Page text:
This does not come by easy. A lot of planning and preparation is needed. When I set out a course of action for a business, the team and I spend weeks – if not months – plotting scenarios, conducting research and charting the future. This is exactly what extreme athletes do. They plan their trainings ahead of time and religiously stick to their plans. Preparedness is your protection against a change in weather and all other possible obstacles.

Create a winning team
Climbers love being around other climbers. When the team are together on a mission, they are collectively committed to the task. While they are competitive as a group, they don’t compete against each other; instead, they push and support each other to meet their common goal. Your fellow climbers need to be competent enough, ambitious enough, and driven enough for you to form the same level of trust.

The secret ingredient to a winning team is a leader that communicates well. Authentic communication creates the trust everyone needs. In group climbing, communication creates trust, which then creates harmony.

When you are 180 metres high on a rock, hanging by your fingertips and tightening your toes till you cramp, tired and possibly frustrated by waves of fatigue, you realise that your life is in the hands of the climber underneath you, who is probably cheering for you with all their might. As a leader you need to reciprocate with a cheer and an update on how the climb is going.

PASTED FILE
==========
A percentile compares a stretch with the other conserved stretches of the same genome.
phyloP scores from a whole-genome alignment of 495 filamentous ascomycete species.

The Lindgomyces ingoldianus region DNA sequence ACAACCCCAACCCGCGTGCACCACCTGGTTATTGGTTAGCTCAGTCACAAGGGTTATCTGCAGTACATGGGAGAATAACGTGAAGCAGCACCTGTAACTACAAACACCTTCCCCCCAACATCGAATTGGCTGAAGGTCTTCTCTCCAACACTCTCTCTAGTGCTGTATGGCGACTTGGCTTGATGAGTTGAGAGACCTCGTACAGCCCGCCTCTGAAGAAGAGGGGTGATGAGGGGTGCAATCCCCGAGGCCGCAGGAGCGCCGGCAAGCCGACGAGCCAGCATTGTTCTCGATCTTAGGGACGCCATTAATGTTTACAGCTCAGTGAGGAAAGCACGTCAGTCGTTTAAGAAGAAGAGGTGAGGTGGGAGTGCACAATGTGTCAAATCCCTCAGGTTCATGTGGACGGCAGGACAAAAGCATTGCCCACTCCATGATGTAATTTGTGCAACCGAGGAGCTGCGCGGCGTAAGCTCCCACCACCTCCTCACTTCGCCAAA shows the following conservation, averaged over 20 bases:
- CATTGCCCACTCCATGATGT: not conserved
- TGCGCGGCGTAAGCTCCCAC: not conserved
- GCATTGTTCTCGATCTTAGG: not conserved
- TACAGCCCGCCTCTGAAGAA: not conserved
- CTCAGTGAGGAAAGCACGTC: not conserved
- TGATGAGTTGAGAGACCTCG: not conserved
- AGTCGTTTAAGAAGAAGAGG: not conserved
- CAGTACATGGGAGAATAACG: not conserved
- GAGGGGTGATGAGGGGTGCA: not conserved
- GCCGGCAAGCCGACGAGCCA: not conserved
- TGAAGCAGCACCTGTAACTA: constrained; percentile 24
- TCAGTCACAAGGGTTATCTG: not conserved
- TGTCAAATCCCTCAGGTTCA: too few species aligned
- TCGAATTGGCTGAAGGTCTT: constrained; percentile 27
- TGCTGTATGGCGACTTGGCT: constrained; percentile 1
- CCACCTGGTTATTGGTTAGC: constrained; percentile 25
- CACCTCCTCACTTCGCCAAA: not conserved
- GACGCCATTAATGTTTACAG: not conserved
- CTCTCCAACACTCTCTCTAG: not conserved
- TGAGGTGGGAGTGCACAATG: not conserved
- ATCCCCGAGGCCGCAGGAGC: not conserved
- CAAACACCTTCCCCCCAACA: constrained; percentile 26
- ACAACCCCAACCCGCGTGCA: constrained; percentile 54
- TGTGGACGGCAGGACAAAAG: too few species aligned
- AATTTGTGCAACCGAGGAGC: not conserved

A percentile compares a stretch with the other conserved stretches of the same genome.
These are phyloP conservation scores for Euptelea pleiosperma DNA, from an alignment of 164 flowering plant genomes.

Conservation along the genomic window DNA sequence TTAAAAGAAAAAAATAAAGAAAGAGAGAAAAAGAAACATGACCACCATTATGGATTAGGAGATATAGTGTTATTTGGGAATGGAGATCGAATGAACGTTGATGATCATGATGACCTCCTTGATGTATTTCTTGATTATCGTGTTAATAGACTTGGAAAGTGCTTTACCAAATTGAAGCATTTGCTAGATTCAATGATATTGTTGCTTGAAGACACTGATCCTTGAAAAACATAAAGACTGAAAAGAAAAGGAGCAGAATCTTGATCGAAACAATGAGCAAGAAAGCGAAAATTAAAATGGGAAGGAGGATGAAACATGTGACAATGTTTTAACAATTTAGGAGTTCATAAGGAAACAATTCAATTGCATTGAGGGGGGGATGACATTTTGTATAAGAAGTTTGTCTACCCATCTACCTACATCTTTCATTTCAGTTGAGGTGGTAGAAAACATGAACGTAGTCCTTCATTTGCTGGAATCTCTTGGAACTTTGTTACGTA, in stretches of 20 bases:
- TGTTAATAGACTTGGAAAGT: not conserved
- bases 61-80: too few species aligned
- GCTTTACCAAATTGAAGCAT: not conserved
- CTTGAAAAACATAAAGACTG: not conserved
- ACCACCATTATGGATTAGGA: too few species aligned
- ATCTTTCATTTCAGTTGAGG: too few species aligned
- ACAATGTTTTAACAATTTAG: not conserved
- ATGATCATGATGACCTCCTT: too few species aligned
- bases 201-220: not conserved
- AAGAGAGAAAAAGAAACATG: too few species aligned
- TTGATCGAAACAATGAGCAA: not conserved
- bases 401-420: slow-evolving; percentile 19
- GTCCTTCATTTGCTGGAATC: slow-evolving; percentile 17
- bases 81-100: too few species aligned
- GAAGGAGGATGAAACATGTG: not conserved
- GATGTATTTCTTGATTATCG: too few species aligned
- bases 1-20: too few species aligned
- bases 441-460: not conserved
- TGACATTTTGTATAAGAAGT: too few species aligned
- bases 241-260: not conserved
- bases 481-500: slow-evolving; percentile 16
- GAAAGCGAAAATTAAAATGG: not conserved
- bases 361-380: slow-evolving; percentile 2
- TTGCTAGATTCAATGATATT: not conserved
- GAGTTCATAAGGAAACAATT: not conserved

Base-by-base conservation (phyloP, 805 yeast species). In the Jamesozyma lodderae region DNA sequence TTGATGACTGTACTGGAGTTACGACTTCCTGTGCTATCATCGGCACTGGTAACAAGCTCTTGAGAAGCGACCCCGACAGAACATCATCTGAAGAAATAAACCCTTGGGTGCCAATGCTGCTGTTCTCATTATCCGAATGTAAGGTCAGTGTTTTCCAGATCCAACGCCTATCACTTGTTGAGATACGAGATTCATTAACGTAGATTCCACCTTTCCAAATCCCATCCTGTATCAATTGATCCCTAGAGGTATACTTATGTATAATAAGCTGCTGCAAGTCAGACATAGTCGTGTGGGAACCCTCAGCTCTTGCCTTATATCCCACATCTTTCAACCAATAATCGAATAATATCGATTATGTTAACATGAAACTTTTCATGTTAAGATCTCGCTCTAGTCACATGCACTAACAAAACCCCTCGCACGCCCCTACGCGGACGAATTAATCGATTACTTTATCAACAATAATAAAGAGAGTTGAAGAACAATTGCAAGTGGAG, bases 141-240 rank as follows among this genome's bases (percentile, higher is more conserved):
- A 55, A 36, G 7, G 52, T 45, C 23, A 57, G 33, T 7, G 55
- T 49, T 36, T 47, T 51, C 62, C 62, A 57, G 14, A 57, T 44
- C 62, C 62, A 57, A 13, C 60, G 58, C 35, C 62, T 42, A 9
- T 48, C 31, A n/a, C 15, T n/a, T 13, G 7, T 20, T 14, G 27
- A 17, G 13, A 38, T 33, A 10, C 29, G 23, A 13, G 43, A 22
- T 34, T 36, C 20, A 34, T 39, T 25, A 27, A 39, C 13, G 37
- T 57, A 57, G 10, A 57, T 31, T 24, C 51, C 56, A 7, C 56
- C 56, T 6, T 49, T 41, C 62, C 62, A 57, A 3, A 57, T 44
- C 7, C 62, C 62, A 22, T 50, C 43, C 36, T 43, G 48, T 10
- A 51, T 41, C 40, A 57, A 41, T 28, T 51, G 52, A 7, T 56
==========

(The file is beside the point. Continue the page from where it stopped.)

Self-assurance is your authority
When you’re climbing, there are times when fear or fatigue kick in. A good climber is able to rally their inner strength to surmount these momentary setbacks. Team dynamics are heavily influenced by individual personalities; often, it is the member that displays the most self-confidence who is accepted as the group leader and rises to the top of the ladder. Remember: Your authority is established by your temperament, not your rank
or accolades.

Get into the flow
Similar to many extreme sports, climbers talk about getting into the flow or what many athletes refer to as “the zone” – which describes an elongated period of focus. When in ‘the zone’, climbers lose themselves in the action and enter a mindset that creates a sense of euphoria and even blocks pain.

Similarly, a person seeking to achieve their goals needs to develop laser-like focus. By creating such a routine, you can set up conditions where distractions melt away as you enter the flow. In such a state of mind, decision-making and problem-solving will come to you with clarity and ease.

Be certain in times of uncertainty
Once a climber has summited a peak, they must prepare for the other half of their job: a safe descent. Similarly, the head of a leading organisation has to prepare for the good times as well as the bad. Once their organisation has grown to become the market leader, they will face issues such as market relapses or disruptive innovation. They must know how to navigate these crises effectively in order to retain or regain their position.

These are just a few of the lessons one can learn from rock climbing. It may be a dangerous sport, but so is business. And only the fittest, most disciplined and most prepared of us survive both.